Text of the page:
Piedmont, the area of Italy where Juventus is based, was one of the regions hardest hit by the pandemic. The club set up the ‘Distant but united’ campaign to help raise funds for the purchase of medical equipment and support local healthcare facilities and medical staff.
The first-team squad and coach Maurizio Sarri also agreed to give up four months’ wages to help the club manage the economic impact of the coronavirus pandemic, saving the club more than $100 million.
Dybala says the players didn’t hesitate when they were asked to take a pay cut. Their only concern was ensuring all of the club’s employees continued to receive their salaries throughout the crisis.
Juventus’ Coppa Italia semifinal against AC Milan on Friday was the first time elite football had been played in the country since authorities postponed the season back in March.
While there has been some talk about letting fans back into stadiums, for now all matches will continue to be played behind closed doors. Wednesday’s final, which Juventus lost to Napoli on penalties, saw banners in each of the clubs’ colors draped over the seats at Rome’s Stadio Olimpico.
It’s been called the “new normal” by many, but Dybala says it’s something he could never get used to. He finds the completely empty stands particularly hard to accept when, in his eyes, much of Italian society has returned to normal.
“It’s weird finding yourself playing a game without fans,” Dybala says. “But it’s also weird that when I go down the street I see bars or restaurants full of people, with people outside, without [distancing] measures – then it seems strange to me that certain things are enabled and other not.
“Because what is the difference between a disco full of people, to a stadium takes its [distancing] measures so that a certain number of people can go? I know that it’s difficult for that to happen, but for many things sometimes people just have to make the decision.
“I spend every day in the city center, going to train or going to certain places, and the truth is that I see many people like that, to some extent they have already forgotten about the coronavirus and it’s as though nothing has happened anymore.
“I think that many rules are being violated and the truth is that in football, without people it is sad. Without the public, without our fans, playing football is boring, because I think they are part of the atmosphere of this, which is the most important thing in football.”
Dybala hopes that by the time the Champions League returns – confirmed by UEFA to be in August – restrictions on fans will have been eased slightly. After all, Juventus will need all the help it can get to overturn the 1-0 first-leg defeat to Lyon.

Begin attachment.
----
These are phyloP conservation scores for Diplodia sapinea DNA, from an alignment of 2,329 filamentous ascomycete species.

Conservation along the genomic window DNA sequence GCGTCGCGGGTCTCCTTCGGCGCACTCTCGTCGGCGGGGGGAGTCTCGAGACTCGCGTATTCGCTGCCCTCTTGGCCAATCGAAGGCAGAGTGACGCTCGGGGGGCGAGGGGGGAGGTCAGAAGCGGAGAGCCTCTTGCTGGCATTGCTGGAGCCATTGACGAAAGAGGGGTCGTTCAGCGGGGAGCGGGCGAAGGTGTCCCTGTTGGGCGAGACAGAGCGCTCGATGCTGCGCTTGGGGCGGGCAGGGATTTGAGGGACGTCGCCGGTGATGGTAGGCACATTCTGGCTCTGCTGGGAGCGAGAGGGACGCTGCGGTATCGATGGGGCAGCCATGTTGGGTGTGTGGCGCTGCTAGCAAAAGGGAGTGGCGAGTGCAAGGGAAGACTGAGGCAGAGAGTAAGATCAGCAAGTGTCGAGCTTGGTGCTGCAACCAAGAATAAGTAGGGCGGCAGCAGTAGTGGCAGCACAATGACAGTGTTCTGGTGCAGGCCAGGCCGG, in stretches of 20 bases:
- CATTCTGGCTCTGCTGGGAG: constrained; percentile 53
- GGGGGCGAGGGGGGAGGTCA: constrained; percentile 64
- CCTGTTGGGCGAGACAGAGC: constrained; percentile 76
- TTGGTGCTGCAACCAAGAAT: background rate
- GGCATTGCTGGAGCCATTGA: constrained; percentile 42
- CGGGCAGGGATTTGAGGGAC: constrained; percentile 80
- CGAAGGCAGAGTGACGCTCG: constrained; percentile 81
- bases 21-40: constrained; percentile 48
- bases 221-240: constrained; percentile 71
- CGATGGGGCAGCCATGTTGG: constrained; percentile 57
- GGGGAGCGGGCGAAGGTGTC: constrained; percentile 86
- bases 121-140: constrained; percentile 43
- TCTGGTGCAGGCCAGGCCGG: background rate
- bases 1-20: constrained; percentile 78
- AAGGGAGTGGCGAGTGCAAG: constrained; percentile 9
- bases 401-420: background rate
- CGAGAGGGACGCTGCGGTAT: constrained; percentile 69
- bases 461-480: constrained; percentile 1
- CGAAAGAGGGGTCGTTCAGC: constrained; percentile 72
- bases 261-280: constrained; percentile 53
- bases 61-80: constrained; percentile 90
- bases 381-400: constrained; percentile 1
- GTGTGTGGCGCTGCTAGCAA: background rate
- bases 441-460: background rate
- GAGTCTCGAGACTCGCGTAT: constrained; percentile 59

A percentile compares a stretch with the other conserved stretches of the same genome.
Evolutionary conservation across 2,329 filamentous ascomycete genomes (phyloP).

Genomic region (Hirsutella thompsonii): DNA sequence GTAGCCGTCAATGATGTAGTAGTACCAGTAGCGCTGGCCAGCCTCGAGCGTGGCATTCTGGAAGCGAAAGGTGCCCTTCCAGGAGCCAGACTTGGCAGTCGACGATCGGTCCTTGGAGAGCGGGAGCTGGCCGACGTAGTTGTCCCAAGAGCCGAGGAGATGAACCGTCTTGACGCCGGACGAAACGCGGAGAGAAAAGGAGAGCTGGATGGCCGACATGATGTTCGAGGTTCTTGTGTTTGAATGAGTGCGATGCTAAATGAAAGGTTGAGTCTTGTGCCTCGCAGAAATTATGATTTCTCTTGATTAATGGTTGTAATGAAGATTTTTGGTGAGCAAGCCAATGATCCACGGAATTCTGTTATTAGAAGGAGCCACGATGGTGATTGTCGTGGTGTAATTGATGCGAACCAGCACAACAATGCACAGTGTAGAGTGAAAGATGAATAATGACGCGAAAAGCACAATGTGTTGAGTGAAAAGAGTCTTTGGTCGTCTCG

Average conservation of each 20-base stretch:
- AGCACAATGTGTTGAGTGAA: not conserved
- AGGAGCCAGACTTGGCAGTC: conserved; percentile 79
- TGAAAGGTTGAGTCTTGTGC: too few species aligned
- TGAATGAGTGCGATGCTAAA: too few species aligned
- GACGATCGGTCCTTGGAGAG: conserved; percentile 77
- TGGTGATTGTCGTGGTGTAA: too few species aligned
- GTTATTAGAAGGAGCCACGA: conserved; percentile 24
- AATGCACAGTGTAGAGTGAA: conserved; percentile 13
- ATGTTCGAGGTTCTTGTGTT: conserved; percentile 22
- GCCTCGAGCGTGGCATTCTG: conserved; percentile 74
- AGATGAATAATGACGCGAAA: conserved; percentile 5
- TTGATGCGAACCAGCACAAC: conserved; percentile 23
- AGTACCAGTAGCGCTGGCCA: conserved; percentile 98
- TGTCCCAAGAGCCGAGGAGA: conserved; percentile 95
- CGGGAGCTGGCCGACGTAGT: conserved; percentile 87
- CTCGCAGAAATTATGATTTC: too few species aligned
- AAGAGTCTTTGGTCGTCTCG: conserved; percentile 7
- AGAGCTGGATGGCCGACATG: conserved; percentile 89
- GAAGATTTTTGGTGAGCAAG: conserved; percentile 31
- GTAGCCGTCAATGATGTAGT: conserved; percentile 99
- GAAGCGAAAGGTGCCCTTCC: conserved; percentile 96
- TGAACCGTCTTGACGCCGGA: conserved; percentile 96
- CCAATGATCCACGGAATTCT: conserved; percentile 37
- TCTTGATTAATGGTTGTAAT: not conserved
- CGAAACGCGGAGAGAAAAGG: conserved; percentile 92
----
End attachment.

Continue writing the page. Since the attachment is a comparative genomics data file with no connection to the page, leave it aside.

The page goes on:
However, the club’s focus is now on securing a ninth consecutive top-flight title. After months of health problems, Dybala is finally fighting fit and ready to lead Juventus through the remaining 12 league matches – thanks in part to his new “training partner,” puppy Kaia.
Dybala and Sabatini adopted the Shiba Inu at the start of lockdown but after only four days she, too, developed health problems.
“One day she was bitten by a bug in our garden and we had to take her to the vet,” Dybala recalls. “For a day she scared us a little because she wasn’t very well, she was vomiting.
“Luckily she’s fine now and getting huge. She’s very big and we’re happy to now see her growing,” he adds with a proud smile, as though talking about a child.
Dybala knows the size of the task that lies ahead; second placed Lazio was the most in-form team in Europe before the coronavirus brought Serie A to a halt and in Ciro Immobile boasts one of this season’s most prolific strikers.
For now, though, he’s just enjoying being able to play football again.
“It was something I really missed,” he says. “I have never been so long away from my colleagues, my work, the people around us. There are many people with us that often are not seen, that are not in front of the cameras, like doctors, physiotherapists, part of the technical staff, press people, kitmen, analysts.
“I forget the amount of people that we have with us and you miss sharing all those things day by day. Obviously now we’re enjoying it again, trying to get everything we were doing back into rhythm.
“We want to continue winning trophies. We want to stay on top of Italian football. It won’t be easy, but hey, we will give it our best shot.”